Since 1856, rival Democrats had been challenging his election by the Indiana legislature, even sending an alternate senator to claim his seat in 1857.7 During this time, Bright faced his first trial before the Senate Judiciary Committee and the full Senate. The Judiciary Committee voted unanimously that he was entitled to his seat, but the full Senate voted his legitimacy by the much narrower margin of 30 to 23. Among those voting against Bright was Senator Stephen Douglas, and from that point on, the two were implacable enemies, and followers of the two men became opponents.8 From this time on, Bright was constantly under fire from opposition newspapers such as the Madison Courier / Indianapolis Daily Journal and by 1860, even the Indiana State Sentinel -- the organ of the Democratic party. Opponents reviled Bright for his conservative stance on issues such as slavery and the territories. Bright, in his turn, felt that the "traitor to party and principle... Stephen A. Douglas and his minions", had been after him for years.9

Notwithstanding his opposition, Bright, a master cloakroom politician who was not inclined to back away from a fight on the loyalty issue, wrote determinedly, in 1860, "[t]here is some talk I understand of expelling me for my known disloyalty. Let [it] come." On December 16, 1861, it had come, in the form of the resolution quoted above. While the Judiciary Committee voted against the resolution, it was nevertheless brought to the floor, and a heated debate ensued. The debate, which took place on eleven different days, and involved more than two dozen senators, illustrates the level of patriotic fervor in the upper house in early 1862, as well as the lengths Republican senators were willing to go to purge the Senate of dissenting voices. 10

In his own defense, Bright submitted to the Judicial Committee an explanatory letter, in which he disclosed his view on the state of politics and of the nation. He wrote:

... I have so little regard, indeed such an utter contempt of Abolitionism, which is seeking by every means in its power to 'crush out' every man who dares dissent from the policy it prescribes that if it were merely to satisfy the corrupt partisans of that doctrine, I would not take the trouble of denying or attempting to counteract this impression [that he was sympathetic to the rebels] .... I am, and always have been for preserving the integrity of this Union. I was laboring zealously for its preservation when these men, who are now so clamorous for its maintenance, were willing to 'let it slide' rather than abate one iota from their unconstitutional doctrine of inequality... the inevitable tendency of [the Republican party's strategies] is to render the disruption permanent and incurable. And hence I have opposed, and so long as my present convictions should last shall continue to oppose the entire coercive policy of this Government.'11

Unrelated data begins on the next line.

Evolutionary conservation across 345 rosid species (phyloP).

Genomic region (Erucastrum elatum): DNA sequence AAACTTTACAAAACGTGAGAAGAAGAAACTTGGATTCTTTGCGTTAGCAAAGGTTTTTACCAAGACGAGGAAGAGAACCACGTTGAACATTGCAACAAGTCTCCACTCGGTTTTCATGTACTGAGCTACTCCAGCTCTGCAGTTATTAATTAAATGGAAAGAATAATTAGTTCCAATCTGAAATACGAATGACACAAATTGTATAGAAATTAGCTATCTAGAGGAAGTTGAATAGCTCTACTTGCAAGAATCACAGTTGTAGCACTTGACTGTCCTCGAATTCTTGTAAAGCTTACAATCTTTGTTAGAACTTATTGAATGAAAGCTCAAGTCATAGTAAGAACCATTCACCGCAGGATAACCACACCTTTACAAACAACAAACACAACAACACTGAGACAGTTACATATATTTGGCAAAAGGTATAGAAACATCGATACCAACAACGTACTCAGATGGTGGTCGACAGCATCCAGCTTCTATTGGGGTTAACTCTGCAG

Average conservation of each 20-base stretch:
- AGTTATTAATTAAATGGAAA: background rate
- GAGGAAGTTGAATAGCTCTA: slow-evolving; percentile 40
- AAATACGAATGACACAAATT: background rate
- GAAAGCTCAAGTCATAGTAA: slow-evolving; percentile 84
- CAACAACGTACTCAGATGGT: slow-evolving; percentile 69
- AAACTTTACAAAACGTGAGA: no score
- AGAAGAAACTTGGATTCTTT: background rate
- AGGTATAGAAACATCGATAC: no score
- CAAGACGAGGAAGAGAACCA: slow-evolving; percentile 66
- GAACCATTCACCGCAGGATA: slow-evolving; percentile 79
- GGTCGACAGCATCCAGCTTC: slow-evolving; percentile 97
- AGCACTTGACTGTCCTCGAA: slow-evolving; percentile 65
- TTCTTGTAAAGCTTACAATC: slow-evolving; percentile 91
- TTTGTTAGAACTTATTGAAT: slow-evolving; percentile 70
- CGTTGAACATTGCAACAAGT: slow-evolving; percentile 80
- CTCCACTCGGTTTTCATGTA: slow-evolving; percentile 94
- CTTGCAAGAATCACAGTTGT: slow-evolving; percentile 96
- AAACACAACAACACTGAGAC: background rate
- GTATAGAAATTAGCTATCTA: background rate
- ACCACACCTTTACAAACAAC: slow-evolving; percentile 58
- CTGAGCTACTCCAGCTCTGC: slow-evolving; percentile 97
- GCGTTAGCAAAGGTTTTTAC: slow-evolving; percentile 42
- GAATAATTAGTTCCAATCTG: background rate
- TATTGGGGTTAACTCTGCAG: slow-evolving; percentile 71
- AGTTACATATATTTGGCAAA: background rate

This creed was not altogether unusual. G. K. Tredway reveals that opposition to "coercion" was a strong tenet of Indiana Democratic thought at this time. He writes that most Democrats, like Bright, were initially against war, and were willing to peaceably allow seceding states to go quietly, rather than risk conflagration.12 One month before the firing upon Fort Sumter, the Sullivan, Indiana Democrat proclaimed, "It is difficult for any of us to concede the right of a state to secede and destroy the government." But if secession was inevitable, "Let them go, and peace be with them, and be with us." 13

In addition to the largely pro‑peace perspective of most Hoosiers, there existed, especially among many Democrats, a strong suspicion and distrust of Republican policies as the conflict grew into Civil War. The Republican party was known by many as the party of abolitionism, an unpopular position in Indiana. Many Republican policies since the start of the Lincoln Administration, such as the Confiscation Act of 1861, which in effect freed slaves captured by Union forces, outraged Indiana Democrats.14 They also opposed the many measures taken by pro‑Union partisans to quell dissenting voices, including mob attacks on Democratic newspapers and editors.15 In fact, in January, 1861, the Democratic party of Indiana adopted seventeen resolutions outlining its views on the war. These resolutions echoed Bright's thoughts. The Hoosier Democrats asserted that, "the present civil war has mainly resulted from the long continued, unwise and fanatical agitation in the North of the question of domestic slavery." They declared that, "the Republican party assumed a fearful responsibility and acted in total disregard of the best interests of the whole country" in rejecting peace proposals, and further, that attempts to stifle opposition thought was an example of "despotic power."16